TSSA calls for rail fares freeze after RPI figures published

Train in a station ©G.Theobald

TSSA General Secretary, Manuel Cortes, has called on the Government to ensure there's no rise in rail fares after publication today of July's Retail Price Index (RPI) figure showing inflation at 1.6 per cent. 

The July figure – from the Office for National Statistics (ONS) - is normally used to determine regulated rail fare increases from next January. 

However, Cortes, has made it clear the impact of the Covid crisis should rule out increases, and called for Ministers to signal their commitment to nationalising our railways. 

Commenting, Cortes said: “There should be no planned increase in rail fares, doing so in the middle of a health emergency and emerging economic crisis will help no one. 

“Since the pandemic hit our shores, our railways have kept key workers and vital supplies moving. There can be no doubt how vital our rail infrastructure is for the wellbeing of our nation and for our efforts to decarbonise our economy.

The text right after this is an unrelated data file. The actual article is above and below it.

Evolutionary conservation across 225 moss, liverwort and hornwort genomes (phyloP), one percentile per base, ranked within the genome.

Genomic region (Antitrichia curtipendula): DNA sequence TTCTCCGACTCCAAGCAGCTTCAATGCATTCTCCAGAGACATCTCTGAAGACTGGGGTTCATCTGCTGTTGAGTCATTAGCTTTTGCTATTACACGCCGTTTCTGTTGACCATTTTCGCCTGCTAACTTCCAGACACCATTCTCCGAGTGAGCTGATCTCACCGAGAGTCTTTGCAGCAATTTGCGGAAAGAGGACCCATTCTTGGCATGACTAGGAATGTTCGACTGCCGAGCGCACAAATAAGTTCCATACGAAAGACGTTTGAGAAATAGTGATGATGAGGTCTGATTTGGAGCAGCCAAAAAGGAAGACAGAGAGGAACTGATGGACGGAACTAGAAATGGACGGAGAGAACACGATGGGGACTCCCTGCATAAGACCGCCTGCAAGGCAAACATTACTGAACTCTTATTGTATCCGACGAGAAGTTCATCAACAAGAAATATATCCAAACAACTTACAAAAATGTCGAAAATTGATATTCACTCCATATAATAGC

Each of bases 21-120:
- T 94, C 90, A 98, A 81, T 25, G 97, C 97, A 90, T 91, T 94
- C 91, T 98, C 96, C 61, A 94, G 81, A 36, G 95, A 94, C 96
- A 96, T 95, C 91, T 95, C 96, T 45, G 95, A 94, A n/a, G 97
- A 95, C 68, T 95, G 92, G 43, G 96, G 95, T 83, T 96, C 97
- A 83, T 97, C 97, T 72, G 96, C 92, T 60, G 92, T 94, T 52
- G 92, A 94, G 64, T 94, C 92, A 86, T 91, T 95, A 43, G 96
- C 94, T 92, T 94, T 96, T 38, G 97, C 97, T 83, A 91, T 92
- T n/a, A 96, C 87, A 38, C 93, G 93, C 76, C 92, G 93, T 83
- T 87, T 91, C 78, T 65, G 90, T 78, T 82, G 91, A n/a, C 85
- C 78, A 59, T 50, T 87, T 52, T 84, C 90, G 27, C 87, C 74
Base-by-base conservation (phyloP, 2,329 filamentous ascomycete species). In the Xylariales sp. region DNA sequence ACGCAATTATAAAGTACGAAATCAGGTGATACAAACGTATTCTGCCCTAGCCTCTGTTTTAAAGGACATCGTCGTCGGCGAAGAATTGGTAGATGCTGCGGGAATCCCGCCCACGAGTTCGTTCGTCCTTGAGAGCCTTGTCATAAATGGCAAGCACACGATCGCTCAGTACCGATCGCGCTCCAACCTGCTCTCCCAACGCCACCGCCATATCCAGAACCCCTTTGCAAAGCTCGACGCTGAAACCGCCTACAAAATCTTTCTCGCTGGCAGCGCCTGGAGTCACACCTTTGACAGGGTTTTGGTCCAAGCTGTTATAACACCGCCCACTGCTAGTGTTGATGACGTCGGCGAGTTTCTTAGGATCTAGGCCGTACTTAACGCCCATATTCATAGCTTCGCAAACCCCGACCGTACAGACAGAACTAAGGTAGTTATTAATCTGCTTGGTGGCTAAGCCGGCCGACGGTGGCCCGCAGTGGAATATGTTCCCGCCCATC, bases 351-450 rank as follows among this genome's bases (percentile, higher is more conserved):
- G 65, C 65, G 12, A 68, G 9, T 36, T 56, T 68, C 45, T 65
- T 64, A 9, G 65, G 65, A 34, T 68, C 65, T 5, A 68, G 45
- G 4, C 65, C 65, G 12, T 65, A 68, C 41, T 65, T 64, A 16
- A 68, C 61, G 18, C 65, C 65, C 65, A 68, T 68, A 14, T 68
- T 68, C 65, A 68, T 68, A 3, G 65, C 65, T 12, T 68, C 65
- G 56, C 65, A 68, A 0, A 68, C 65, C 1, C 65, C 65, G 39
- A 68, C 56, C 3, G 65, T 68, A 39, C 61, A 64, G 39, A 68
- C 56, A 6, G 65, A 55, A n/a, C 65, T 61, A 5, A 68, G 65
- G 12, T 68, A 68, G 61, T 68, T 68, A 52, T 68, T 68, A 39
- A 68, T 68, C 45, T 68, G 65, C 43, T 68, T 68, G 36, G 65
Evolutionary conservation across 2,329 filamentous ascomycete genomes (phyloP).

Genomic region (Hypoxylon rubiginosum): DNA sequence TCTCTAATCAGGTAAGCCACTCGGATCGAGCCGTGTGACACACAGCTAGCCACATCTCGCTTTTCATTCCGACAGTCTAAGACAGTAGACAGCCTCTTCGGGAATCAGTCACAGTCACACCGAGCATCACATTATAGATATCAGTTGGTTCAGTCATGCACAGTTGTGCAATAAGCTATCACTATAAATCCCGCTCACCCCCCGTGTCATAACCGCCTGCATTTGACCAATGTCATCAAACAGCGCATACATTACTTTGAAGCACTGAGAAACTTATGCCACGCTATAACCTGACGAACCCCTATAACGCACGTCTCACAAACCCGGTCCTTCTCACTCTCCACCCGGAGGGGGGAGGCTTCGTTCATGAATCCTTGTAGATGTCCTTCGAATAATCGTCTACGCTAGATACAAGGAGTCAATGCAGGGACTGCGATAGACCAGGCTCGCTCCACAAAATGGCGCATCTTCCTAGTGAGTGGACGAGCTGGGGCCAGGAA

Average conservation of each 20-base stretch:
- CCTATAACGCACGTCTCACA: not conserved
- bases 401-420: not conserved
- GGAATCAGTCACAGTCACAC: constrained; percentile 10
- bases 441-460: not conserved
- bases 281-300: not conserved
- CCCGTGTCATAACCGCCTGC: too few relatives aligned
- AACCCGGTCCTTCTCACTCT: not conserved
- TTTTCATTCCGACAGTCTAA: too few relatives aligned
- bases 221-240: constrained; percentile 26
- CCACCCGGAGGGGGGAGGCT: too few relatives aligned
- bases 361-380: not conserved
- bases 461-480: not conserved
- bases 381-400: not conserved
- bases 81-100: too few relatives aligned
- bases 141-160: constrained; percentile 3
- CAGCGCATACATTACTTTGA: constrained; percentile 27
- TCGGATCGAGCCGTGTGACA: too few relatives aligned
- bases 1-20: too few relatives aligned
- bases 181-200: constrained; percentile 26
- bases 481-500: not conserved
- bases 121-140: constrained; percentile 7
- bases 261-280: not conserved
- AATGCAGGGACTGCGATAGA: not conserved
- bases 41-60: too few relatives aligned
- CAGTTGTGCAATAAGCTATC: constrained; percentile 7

“With that in mind our industry needs a new start which puts passengers not profits first. Let’s not forget that last month the ONS also reclassified train companies in England, Wales and Scotland as public bodies. 

“This is the moment for Government to come clean and tell us that not only will there be no increase in fares but that they are taking our railways back into public ownership. 

“We simply must get more people to use our railways for leisure travel as there is very likely to be a drop in commuter numbers as we feel the bite of what is expected to be a very deep recession and also increased homeworking taking hold.  

“This means putting in place a new affordable and more flexible fare structure which serves the needs of changing working patterns and which strongly promotes people using our railways for leisure purposes.”